Hello there! This is my first blog post ever. So bear with me as I tell you this story. I am teaching English in Thailand right now and over New Years I went to this beach called Hua Hin. This beach is known to be the Royal Beach because it is where the King goes on his lovely vacations. Now this little get away was pure bliss but I do not want to tell you about the entire weekend. There was one part in particular that stuck out. One day the group (Liz, Moses, Jeff, and I) decided we wanted ice cream and so we went on an adventure to find, not any ice cream shop, but the best in Hua Hin (or so says the Lonely Planet). Seeing that the theme of the weekend was “avoid using any form of transportation other than our legs” we began our trek to 18 Below.
On our way there we passed many store fronts and came across many obstacles. Such as dogs and pushy cab drivers. At one point, pretty far into our journey, we saw a sign that read “books, postcards, art and music” all in English. We were intrigued instantly. I walked in the front courtyard area and took off my shoes in excited anticipation. I walked to the door. Pressed the lever. Locked! We were all disappointed about this misfortune and decided it just wasn’t meant to be. We continued our journey to 18 Below. Once we got there we could see why it was considered the best in Hua Hin. The menu was diverse and the ice cream was cold and creamy. We were completely satisfied sitting in the quaint ice cream shop talking about what world we would live in and who we would be if we could live anywhere or be anyone. Our lives were not altered because of a simple book store being closed. However fate changed on our way home. We passed the sign again. I insisted that we check if the shop was open. This time we hesitated to enter the eclectic courtyard . We were afraid of disappointment repeating itself. It was not me who had the courage to try the door a second time, but Jeff who stepped up to the plate. He gently pressed the lever to the door handle and it clicked. It was no longer locked.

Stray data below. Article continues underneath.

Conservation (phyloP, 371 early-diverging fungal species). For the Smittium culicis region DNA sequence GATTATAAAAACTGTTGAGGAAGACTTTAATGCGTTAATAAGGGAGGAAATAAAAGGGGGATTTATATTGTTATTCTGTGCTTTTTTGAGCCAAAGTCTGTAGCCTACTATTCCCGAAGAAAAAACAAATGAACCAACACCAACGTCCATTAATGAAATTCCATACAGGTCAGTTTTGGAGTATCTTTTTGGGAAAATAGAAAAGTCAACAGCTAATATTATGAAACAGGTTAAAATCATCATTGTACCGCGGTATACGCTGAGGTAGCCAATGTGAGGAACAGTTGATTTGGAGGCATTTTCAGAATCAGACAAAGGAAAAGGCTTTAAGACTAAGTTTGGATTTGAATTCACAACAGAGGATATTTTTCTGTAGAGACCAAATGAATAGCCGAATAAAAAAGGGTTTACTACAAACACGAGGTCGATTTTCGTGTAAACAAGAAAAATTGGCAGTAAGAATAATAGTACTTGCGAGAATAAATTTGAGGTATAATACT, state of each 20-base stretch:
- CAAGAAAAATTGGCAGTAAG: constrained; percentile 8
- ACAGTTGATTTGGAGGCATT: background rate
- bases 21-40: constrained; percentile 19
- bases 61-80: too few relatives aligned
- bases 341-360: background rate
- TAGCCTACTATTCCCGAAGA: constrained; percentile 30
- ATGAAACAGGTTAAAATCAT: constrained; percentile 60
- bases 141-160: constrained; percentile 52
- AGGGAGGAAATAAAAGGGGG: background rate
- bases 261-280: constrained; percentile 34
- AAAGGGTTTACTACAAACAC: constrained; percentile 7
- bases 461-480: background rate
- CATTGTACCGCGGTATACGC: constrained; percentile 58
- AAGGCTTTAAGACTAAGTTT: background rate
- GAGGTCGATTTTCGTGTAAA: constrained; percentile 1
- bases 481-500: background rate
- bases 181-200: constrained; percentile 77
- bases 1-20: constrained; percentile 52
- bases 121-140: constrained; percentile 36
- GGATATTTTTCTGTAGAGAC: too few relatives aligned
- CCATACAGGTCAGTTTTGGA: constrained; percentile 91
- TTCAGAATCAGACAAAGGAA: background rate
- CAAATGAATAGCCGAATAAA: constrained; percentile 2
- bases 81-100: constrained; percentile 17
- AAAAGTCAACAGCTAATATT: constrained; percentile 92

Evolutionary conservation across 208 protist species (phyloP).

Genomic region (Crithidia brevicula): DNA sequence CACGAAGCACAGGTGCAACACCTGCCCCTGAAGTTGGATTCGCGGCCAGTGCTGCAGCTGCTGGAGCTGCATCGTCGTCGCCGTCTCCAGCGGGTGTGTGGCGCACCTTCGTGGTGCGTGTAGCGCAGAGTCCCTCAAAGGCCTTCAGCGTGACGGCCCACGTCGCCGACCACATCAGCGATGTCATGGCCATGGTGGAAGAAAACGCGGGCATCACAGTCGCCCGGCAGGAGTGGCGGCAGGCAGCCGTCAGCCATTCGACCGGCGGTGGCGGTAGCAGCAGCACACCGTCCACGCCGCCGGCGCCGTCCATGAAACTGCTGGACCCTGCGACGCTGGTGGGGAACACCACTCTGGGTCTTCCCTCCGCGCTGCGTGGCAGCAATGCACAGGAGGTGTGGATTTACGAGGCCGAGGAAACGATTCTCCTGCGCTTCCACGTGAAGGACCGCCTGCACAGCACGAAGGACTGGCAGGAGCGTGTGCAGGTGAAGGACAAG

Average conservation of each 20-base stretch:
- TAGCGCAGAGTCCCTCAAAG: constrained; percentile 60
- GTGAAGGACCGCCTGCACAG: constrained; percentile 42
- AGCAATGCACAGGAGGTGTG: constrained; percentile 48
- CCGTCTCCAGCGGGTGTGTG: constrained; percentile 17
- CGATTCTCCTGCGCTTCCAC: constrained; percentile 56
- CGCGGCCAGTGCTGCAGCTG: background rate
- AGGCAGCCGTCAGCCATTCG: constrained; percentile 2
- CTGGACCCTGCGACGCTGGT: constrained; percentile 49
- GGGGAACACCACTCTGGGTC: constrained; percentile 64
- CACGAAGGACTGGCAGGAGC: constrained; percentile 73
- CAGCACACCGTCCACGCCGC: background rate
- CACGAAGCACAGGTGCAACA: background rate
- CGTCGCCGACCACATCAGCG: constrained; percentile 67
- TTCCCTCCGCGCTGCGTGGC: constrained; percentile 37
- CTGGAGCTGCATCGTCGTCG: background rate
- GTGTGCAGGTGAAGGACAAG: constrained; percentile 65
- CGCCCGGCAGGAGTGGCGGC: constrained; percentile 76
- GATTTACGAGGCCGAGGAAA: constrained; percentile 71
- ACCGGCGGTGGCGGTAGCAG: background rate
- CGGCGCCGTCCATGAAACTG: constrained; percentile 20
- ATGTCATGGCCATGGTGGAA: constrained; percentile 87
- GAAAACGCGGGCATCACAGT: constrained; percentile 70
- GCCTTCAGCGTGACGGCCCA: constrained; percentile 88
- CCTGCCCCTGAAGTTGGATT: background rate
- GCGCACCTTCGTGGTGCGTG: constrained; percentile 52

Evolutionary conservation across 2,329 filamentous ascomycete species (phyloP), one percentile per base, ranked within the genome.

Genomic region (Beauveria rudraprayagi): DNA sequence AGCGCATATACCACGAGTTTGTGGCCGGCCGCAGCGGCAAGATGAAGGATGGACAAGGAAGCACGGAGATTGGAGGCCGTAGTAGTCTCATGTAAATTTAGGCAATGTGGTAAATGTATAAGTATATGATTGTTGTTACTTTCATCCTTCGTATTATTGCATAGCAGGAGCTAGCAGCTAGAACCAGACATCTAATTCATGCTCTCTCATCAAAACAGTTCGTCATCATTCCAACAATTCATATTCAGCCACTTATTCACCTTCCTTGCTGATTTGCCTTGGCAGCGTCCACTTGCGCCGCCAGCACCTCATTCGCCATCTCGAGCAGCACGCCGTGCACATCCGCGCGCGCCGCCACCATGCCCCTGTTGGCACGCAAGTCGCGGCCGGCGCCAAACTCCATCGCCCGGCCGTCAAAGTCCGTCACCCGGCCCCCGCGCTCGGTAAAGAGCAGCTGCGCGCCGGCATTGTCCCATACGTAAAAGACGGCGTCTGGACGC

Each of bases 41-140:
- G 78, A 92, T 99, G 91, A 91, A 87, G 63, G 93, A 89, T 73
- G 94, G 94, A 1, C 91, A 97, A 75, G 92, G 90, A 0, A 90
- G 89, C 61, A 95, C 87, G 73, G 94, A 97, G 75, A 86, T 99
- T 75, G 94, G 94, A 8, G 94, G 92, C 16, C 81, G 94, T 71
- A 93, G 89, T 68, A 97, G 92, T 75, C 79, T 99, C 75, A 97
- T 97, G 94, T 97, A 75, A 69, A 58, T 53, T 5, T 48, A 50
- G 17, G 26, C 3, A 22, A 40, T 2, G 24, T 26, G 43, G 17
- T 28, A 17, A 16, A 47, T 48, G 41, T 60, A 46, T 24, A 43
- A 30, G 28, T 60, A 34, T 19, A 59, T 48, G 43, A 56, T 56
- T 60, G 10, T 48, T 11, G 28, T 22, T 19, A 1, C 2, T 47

We went inside. The little shop was just as eclectic and intricate as the courtyard lead us to believe. It did not let us down. As we walked in the man inside greeted us with open arms. He wore a t-shirt and jeans and a pair of round frame glasses which finished his look off quite nicely. He was a tall man, but not intimidating. He had a calm, content way about him. He asked if we wanted water. His English was fluent. When we declined he insisted that we had some of his dwarf pineapples. They were delicious. And as we started perusing his little shop we began to see and read and listen to the story of his life in the books and pictures and music that we found ourselves diving into. The postcards that he was selling were images that he had captured himself. A few of the books were books he had written, and the rest were his own collection that he was selling as well as the music, all his own. The longer we stayed and the more I learned about this man the more inspired I felt. This kind, modest man took us in and shared with us, what seemed to be very personal details about his life. His passion was thrusted upon us and any other customers who entered. He was in a vulnerable state with his writing and photography and life out for criticizing. Yet he laughed easily.